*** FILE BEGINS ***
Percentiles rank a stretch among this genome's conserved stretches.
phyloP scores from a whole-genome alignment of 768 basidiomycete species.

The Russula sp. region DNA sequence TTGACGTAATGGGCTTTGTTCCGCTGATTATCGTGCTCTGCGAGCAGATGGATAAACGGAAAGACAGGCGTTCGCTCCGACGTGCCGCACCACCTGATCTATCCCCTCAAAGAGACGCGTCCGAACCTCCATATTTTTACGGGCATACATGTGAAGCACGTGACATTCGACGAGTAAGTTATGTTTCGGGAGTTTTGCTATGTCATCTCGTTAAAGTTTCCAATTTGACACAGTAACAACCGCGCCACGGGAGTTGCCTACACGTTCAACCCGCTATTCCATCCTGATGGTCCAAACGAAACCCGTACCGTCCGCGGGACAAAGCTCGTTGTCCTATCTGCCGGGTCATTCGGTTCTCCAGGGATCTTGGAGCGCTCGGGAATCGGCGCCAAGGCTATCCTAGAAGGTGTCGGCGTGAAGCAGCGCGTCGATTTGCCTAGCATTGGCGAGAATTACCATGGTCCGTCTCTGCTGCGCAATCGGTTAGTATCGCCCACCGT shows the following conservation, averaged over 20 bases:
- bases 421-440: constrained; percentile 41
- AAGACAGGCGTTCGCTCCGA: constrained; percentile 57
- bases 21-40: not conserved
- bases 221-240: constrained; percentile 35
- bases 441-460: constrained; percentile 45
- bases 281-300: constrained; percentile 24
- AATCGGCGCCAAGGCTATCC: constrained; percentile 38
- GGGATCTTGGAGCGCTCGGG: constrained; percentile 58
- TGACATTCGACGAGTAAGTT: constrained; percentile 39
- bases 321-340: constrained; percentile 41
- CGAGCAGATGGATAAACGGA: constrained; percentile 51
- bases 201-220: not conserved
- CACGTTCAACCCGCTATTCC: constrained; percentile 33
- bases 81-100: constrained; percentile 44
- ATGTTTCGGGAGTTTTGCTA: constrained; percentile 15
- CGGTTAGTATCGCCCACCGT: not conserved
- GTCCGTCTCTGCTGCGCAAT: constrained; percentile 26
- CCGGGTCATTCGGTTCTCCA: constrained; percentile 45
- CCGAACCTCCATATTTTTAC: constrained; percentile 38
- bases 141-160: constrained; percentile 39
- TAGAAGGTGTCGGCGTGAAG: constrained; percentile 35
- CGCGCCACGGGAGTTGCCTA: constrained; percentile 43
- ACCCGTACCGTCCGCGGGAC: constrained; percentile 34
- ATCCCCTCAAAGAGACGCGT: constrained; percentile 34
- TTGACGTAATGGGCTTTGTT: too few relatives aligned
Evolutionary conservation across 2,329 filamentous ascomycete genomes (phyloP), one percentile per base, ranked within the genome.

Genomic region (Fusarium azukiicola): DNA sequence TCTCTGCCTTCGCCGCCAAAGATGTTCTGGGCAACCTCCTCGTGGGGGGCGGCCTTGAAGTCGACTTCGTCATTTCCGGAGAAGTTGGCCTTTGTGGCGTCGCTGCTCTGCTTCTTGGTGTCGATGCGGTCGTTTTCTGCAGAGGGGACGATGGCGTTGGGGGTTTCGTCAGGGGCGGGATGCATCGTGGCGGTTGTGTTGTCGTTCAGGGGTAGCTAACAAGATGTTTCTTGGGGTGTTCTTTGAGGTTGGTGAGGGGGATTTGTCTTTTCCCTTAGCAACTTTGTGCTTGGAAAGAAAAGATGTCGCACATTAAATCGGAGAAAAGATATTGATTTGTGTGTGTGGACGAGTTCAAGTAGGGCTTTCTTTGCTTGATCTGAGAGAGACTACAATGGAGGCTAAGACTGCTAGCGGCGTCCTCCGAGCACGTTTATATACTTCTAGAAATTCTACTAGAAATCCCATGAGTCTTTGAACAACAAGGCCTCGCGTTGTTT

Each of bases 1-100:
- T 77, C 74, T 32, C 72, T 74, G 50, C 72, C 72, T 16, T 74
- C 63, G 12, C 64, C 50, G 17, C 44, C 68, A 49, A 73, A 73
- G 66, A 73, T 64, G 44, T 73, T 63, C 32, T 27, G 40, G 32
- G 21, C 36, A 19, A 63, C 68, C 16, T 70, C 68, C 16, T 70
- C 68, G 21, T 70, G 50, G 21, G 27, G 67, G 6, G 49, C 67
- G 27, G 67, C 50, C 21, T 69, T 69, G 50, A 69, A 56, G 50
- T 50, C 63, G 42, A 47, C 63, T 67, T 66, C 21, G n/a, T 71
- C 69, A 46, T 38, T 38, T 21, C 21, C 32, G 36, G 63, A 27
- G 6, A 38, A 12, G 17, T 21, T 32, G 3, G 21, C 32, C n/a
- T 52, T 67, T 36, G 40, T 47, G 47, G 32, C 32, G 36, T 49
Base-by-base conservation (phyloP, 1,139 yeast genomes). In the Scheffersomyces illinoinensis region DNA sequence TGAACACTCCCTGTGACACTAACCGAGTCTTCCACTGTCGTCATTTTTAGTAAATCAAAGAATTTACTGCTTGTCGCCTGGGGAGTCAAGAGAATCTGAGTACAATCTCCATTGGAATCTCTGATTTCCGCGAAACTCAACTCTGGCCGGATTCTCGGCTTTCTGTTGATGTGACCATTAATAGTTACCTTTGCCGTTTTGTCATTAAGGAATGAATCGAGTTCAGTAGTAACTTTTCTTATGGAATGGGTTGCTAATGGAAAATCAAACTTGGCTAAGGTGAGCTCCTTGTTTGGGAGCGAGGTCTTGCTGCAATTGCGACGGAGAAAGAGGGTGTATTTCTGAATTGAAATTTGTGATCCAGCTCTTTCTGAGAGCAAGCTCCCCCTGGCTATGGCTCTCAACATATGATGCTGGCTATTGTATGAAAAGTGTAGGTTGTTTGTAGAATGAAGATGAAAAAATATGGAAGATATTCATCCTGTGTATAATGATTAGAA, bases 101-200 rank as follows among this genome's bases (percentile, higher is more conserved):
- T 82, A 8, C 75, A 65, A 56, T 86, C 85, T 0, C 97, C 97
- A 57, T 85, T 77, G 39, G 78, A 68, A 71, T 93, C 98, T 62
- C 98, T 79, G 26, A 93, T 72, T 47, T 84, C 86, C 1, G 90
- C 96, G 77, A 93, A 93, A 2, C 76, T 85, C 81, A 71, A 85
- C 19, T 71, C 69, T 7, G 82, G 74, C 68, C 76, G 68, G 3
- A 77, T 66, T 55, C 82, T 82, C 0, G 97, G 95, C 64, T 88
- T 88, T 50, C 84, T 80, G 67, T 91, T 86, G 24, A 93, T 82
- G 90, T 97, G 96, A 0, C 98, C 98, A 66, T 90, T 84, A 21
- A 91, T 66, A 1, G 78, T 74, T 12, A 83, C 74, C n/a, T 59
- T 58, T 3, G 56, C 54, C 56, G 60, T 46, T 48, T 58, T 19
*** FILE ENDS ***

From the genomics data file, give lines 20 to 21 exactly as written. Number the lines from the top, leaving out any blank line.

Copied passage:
- GTCCGTCTCTGCTGCGCAAT: constrained; percentile 26
- CCGGGTCATTCGGTTCTCCA: constrained; percentile 45